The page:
Here I am again sitting at my computer NOT writing for Sunday Scribblings and apologizing for not being here (or at other people's sites) more this week. Actually, I feel like this post is sort-of going to be Sunday Scribblings-y because this week's prompt is to write about something you'd never thought you'd be writing about and I am about to write about something deeply embarrassing. There are a few things that I was sure that I would never write about. One is sex. I know that my parents and other family members read this and besides that I think I am kind-of shy and defensive when it comes to sharing that part of my life. There are things that are too personal to share.

The other thing I never thought I would share is a really embarrassing story. Even now I wonder if I won't post this or whether I will go back and delete it in a day or two. Last night I went to an Ann Summers party. My friend hosted it. It's kind of like a filthy tupperware party. I was actually really excited to go because there are a FEW things that aren't trashy in their catalogue. I am also really trying to have more confidence in myself and my appearance. (Besides, I was intrigued to see their.... merchandise up close without having to go to a store.)

I need to write this very small so that I feel less nervous telling the story. They were passing a pair of sexy knickers around and one of my coworkers was sitting on the floor beside me. She and another friend were commenting on how huge they were. As she passed them to me she said, "There you go, these are about your size." I said, "Thanks a lot, weren't you just saying how huge they were?!" And she said to the other friend that she hadn't realized that I could hear her. I felt sick for the rest of the party.

So today I'm feeling rubbish and crap and the sick thing about my hardwiring is that all I want to do is eat my weight in chocolate. I have lost 30 lbs in the past year or so. I have been getting up early every single day for the past few weeks to work out. I have signed up for a half marathon - and all of that confidence can be completely destroyed with one off-hand remark. I wish I was the kind of person who could get furious and use it to keep strong but instead I am the kind of person who feels shattered and thrown off course.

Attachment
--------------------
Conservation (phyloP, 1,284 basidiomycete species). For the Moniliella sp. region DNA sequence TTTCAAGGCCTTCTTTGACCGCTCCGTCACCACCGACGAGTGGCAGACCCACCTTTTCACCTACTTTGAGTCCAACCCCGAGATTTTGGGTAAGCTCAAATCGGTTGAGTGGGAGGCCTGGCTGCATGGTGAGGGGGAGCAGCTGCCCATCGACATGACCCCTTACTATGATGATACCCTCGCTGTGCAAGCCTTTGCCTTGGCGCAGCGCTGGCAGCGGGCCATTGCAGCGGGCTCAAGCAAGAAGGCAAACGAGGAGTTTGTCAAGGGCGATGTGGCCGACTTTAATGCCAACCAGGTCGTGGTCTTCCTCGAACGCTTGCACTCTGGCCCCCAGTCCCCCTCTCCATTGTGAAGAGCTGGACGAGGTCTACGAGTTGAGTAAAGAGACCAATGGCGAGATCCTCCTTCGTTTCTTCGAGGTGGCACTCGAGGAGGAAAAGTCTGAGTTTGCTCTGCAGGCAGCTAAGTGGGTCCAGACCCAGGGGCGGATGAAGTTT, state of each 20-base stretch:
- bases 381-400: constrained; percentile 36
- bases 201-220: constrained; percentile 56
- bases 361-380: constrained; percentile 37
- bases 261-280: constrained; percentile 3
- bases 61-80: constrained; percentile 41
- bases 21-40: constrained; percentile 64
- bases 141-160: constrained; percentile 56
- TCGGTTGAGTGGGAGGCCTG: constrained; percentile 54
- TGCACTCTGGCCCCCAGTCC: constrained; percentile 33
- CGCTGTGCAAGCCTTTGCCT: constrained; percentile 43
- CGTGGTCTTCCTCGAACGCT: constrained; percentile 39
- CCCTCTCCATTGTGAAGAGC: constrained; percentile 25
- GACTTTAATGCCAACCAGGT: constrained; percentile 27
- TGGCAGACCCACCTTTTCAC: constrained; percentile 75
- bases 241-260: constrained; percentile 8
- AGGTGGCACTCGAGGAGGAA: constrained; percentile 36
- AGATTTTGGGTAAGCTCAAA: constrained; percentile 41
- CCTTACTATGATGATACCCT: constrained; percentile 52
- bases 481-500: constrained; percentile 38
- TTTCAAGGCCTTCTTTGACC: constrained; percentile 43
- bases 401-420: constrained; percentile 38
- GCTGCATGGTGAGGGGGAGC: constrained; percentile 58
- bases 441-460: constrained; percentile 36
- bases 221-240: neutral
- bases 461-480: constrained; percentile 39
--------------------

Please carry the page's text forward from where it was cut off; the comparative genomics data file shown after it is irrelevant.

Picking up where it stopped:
All I want in the world is to never have to think about my weight ever again.

Saturday, September 02, 2006

ahhh Autumn.

"Autumn... asks that we prepare for the future - that we be wise in the ways of garnering and keeping. But it also asks that we learn to let go - to acknowledge the beauty of sparseness." - B.W. Overstreet

I have always been an autumn baby. Perhaps it is because I was born in October, but unlike most people who moan about the end of summer, I begin to feel a different sort of excitement in my body when the days begin to cool. My season is arriving. My time is coming. I feel bewitched by the feelings that come with the fall.

I could never understand why January the first was created as the beginning of the new year. The beginning of September always felt like that sort of time to me. Although nature was beginning to get ready for a season of rest and replenishment, autumn always brought new beginnings and a heightened feeling of things to do. With the heat of the summer gone, people always seemed to have more energy to get on with things. Like the grasshopper that played all summer, most people get to September and think about all of the things that they need to still get done. Students and teachers go back to school, holidays are over, farmers work hard to get crops in and fields emptied (or planted) before the snow flies; museums, summer camps, and other seasonal places begin to wind down for their winter rest. It always felt to me like this would be the right time to get on with the business of new resolutions.

Part of my love for this time of year comes from my love of new stationary. Last year I was walking by a Woolworths and I swear to you that I could smell that they had just put the new school supplies out. New pens and empty books and clean pencil cases and packages of lined paper beckoned me through the doors. Everything is new and clean and fresh in September. There are back-to-school clothes and supplies and sales. You can finally put your feet back into socks and shoes. My cozy fleece and sweatshirts are whispering to me from the top of my closet. I can't wait to put them on.